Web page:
No it just gives you a base line estimate based on the ranges you input from your score matrix. For example, assuming a passing score and getting 50-70 on every single topic it would estimate my most likely score to be a 60. That doesn’t mean that I passed with a 60, it more likely means that my actual score within the 50-70 range was probably closer to 70 than it was 50 given that the general consensus is that a passing score is mid 60’s. 

How are you making the determination of “most likely” for yourself?

I’d be curious to hear the rational why 60 is more likely than 65 or 55, for example.

I’m not making any determination, I’m just trying to explain how the 40/60/80 simulation works as I understand it. If all of your topics were scored 50-70 it would take the mid point as the most logical likely score. That doesn’t mean that you got a 60 and the MPS must be 60 as was implied in an earlier post. You’ll literally never know what your score was or what the MPS was but I would infer from someone getting all 50-70’s and passing that their score was closer to 70’s than it was to 50’s given that the general consensus is that the MPS is mid-high 60’s

My 2015 result:

Item Set

Q#
Topic
Max Pts
<=50%
51%-70%
>70%

-
Alternative Investments
18
-
-
*

-
Corporate Finance
36
-
-
*

-
Derivatives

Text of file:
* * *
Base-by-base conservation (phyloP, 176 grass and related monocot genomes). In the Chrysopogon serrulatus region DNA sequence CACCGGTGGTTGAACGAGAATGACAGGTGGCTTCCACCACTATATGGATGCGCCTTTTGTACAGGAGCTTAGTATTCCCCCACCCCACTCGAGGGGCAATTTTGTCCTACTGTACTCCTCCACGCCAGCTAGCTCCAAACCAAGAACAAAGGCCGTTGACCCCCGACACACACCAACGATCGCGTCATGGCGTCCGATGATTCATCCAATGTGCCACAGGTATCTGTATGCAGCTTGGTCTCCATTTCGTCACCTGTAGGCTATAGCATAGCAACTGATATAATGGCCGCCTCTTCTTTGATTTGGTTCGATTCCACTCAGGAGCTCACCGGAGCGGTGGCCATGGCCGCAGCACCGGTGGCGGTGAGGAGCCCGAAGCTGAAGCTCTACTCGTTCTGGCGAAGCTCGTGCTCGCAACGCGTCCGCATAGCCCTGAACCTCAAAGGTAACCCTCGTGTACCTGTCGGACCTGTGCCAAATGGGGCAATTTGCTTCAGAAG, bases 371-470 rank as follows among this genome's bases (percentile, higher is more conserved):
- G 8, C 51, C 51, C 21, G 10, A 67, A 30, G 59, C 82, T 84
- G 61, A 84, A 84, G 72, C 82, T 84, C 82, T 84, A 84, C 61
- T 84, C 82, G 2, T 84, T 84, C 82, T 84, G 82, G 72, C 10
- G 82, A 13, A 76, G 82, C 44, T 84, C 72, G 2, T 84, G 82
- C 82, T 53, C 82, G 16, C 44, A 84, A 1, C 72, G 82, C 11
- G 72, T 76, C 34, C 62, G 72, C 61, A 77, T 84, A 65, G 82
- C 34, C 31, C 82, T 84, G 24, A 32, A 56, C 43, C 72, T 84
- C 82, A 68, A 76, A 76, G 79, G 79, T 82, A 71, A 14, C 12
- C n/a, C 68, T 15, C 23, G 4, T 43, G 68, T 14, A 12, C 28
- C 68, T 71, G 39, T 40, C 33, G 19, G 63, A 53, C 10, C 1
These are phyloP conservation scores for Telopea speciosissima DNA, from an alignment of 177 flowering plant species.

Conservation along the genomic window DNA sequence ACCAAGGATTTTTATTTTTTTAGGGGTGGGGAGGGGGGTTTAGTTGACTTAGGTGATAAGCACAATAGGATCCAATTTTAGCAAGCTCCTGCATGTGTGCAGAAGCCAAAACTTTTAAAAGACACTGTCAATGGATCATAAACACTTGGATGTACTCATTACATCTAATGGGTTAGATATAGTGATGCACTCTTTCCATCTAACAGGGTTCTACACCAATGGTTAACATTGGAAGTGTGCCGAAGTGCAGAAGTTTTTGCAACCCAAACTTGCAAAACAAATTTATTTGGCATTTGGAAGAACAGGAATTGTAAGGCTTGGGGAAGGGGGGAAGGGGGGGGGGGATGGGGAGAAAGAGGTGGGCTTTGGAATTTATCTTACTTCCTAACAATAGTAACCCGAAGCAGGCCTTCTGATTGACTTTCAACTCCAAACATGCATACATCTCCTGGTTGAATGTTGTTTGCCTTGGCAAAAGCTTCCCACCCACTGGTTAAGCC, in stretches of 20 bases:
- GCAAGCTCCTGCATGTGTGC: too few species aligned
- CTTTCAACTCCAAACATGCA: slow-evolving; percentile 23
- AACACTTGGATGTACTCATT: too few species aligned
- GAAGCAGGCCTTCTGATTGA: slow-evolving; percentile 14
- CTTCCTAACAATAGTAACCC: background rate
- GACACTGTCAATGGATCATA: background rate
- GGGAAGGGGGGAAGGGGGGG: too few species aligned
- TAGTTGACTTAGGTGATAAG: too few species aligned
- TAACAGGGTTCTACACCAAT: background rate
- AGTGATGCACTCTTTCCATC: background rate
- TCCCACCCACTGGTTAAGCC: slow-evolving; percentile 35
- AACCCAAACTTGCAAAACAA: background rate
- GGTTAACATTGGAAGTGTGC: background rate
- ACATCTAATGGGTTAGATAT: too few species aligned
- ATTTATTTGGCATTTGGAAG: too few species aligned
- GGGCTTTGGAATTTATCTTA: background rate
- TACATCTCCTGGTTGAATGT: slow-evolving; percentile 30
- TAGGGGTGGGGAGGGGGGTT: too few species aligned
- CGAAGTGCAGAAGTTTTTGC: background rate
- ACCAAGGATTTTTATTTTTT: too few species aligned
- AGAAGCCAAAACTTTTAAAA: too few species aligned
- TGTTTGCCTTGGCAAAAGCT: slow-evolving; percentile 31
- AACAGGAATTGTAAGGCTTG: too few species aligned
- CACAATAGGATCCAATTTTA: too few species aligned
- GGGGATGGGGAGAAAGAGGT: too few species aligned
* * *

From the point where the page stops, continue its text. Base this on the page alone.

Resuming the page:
36
-
-
*

-
Economics
18
*
-
-

-
Equity Investments
72
-
*
-

-
Ethical & Professional Standards
36
*
-
-

-
Financial Reporting & Analysis
72
-
-
*

-
Fixed Income Investments
36
-
*
-

-
Portfolio Management
18
*
-
-

-
Quantitative Methods
18
-
*
-

2016 Result: 

Item Set

Q#
Topic
Max Pts
<=50%
51%-70%
>70%

-
Alternative Investments
18
-
-
*

-
Corporate Finance
36
*
-
-

-
Derivatives
36
-
-
*

-
Economics
36
-
-
*

-
Equity Investments
54
-
-
*

-
Ethical & Professional Standards
36
-
*
-

-
Financial Reporting & Analysis
72
-
*
-

-
Fixed Income Investments
36
-
*
-

-
Portfolio Management
18
-
-
*

-
Quantitative Methods
18
*
-
-

Both were band 10 fail

sonle0809 wrote:

My 2015 result:

Item Set

Q#
Topic
Max Pts
<=50%
51%-70%
>70%

-
Alternative Investments
18
-
-
*

-
Corporate Finance
36
-
-
*

-
Derivatives
36
-
-
*

-
Economics
18
*
-
-

-
Equity Investments
72
-
*
-

-
Ethical & Professional Standards
36
*
-
-

-
Financial Reporting & Analysis
72
-
-
*

-
Fixed Income Investments
36
-
*
-

-
Portfolio Management
18
*
-
-

-
Quantitative Methods
18
-
*
-

2016 Result: 

Item Set

Q#
Topic
Max Pts
<=50%
51%-70%
>70%

-
Alternative Investments
18
-
-
*

-